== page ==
And the Road Development Agency (RDA) has engaged a foreign contractor to rehabilitate and expand the important Chinsali-Nakonde road at a cost of over US$250 million to increase traffic and improve business opportunities in the province.
The project is already underway, with the contractor working on the worst stretch around the customs check point.
The small town is indeed headed for transformation thanks to the ambitious management at the local government led by council secretary Francis Makesa.
Mr Makesa says the council is in a hurry to change the face and anatomy of what has become his new home following his transfer from the Copperbelt. Under his watch, the local authority has imported construction equipment worth millions of kwacha.
The equipment consisting of a grader, excavator, two tipper trucks and a compactor was procured recently with the council’s own resources and a contribution from the Central Government through the Ministry of Local Government and Housing.
“We observed that the roads were in a pathetic condition. We saw the need to maintain our roads and open up some areas for development using our own equipment,” Mr Makesa said.
He said the equipment will benefit the residents by opening up the roads so that they can access markets for their farm produce and increase human mobility.
He said the government is also in the process of improving water reticulation and that it has already engaged a Chinese contractor to reconstruct a dam, which is the main source of the commodity.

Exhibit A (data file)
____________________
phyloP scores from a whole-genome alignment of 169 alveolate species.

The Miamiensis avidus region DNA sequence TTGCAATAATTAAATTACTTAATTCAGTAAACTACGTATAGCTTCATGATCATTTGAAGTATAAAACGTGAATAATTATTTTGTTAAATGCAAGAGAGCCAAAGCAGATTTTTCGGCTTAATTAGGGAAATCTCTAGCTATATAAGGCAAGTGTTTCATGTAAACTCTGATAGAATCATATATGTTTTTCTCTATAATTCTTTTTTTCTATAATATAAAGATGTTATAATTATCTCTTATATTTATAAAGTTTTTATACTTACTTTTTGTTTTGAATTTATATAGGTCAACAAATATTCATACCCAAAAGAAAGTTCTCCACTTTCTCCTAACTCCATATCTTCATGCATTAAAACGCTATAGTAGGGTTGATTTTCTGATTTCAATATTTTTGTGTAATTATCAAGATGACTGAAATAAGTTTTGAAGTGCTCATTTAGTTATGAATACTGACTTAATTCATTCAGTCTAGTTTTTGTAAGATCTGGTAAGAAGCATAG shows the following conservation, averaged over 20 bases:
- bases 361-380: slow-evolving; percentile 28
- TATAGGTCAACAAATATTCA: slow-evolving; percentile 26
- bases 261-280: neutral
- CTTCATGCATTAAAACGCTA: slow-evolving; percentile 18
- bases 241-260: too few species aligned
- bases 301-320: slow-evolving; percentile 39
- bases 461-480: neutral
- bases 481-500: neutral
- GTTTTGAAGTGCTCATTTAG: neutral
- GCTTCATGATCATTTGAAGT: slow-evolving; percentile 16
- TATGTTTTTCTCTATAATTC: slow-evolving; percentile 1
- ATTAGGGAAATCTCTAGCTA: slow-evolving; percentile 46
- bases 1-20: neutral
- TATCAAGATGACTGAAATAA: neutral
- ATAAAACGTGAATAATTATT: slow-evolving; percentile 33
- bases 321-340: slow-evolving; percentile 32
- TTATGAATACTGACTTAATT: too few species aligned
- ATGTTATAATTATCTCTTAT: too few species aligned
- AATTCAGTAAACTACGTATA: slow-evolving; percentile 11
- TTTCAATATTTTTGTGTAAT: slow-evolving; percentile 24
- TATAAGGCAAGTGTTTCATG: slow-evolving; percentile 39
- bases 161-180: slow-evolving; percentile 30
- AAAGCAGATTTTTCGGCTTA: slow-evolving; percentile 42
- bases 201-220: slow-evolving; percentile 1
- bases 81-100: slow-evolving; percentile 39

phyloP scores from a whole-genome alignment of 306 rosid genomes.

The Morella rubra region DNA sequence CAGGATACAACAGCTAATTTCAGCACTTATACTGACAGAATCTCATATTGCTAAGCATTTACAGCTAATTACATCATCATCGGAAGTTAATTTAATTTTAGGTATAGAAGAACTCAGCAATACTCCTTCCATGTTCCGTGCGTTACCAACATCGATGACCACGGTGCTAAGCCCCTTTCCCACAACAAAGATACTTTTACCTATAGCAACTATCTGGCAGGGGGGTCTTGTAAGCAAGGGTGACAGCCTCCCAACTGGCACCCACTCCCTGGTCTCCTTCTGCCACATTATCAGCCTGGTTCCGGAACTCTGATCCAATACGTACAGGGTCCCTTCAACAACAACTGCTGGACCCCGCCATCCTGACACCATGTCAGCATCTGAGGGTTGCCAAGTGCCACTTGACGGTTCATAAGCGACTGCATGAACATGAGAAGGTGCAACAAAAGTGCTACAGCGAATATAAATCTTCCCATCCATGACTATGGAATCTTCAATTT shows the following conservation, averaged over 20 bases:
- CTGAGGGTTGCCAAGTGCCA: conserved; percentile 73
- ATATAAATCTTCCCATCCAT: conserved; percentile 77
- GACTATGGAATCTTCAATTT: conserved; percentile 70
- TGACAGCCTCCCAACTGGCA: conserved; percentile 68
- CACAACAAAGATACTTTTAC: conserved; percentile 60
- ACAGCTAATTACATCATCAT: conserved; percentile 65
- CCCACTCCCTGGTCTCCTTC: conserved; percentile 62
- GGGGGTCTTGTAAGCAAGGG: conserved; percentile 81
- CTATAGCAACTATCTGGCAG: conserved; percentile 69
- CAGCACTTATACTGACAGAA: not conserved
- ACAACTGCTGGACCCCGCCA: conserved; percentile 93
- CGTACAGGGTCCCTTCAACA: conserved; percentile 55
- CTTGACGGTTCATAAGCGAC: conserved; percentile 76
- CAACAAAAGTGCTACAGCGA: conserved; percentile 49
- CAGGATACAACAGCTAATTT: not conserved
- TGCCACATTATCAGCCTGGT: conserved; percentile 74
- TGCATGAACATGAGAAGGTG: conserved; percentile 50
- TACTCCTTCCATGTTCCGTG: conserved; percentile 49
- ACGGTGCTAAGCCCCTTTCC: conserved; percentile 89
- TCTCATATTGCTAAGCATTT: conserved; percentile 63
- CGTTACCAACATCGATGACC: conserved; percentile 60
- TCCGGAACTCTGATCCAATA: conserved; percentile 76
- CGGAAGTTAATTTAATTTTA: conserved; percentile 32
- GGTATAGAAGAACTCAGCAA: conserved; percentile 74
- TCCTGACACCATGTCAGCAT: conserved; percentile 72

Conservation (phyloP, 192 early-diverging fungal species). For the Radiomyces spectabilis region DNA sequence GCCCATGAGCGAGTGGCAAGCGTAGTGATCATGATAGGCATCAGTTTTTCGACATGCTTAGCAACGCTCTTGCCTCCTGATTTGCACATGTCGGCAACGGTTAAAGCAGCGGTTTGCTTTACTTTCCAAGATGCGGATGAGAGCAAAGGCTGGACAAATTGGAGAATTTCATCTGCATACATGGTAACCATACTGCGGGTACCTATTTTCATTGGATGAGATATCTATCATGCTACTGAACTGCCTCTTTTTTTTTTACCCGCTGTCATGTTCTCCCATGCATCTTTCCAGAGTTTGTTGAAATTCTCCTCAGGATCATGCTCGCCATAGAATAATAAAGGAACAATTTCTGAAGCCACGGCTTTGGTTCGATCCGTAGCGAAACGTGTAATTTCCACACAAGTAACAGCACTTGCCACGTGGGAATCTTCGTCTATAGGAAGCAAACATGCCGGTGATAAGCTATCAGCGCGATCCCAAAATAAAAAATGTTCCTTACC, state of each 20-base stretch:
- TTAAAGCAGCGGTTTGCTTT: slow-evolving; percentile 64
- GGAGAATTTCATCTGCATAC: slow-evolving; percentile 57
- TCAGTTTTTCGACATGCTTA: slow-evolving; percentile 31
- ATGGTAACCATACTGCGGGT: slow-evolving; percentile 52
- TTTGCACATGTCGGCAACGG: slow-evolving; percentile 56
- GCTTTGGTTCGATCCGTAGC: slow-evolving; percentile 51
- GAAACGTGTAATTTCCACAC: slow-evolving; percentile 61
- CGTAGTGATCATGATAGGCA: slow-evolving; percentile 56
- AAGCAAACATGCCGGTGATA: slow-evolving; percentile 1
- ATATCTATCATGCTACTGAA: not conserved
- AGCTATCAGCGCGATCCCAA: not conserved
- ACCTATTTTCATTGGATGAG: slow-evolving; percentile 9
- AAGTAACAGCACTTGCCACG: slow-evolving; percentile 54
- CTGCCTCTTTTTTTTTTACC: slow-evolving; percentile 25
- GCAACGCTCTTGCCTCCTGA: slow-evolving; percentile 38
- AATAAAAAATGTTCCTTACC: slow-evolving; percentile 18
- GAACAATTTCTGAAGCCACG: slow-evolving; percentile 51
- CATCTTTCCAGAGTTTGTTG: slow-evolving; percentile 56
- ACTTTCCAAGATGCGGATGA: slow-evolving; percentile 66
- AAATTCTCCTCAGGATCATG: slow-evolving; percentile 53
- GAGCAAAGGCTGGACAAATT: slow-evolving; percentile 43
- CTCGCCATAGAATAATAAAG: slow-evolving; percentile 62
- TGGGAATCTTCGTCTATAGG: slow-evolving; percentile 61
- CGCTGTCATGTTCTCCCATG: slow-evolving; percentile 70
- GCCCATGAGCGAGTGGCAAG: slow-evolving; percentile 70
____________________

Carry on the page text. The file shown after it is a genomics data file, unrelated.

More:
The contractor has already moved on site.
There is much more. Mr Makesa said the government has already budgeted for the tarring of 15 kilometres of roads around the town under the Urban Roads Project.
“Nakonde will be a completely different place once the project is completed. I am happy to disclose that the government has set aside money in the 2015 national budget for the upgrading of 15 kilometres of roads to bituminous standard,” he said.
The Road Development Agency has already engaged a contractor to tar the Mbala-Nakonde road, which will include the seven-Km road to Chieftainess Nawaitwika’s palace.
Mr Makesa said the council has also asked for land from the chieftainess where it intends to build a modern bus station, and that it received some money last year for the construction of a new multi-activity market.
Currently, there is no proper bus terminus, nor is there a decent market.
And he disclosed that the town will soon have a district hospital on the Mbala-Nakonde road to improve healthcare service delivery.
A local trader, Frank Simbeye, welcomed the projects saying they will help improve the lives of the residents.
“It’s good that the government is planning to carry out all these projects. We also need development here,” he said.
Another resident who only identified herself as Lisa is excited about the development Nakonde is about to witness in the next two to five years.
“We will be very happy if they tar our roads. It should be the government’s number one priority because they are in a very bad state,” she said.
They have every reason to be hopeful. Nakonde is truly on the move.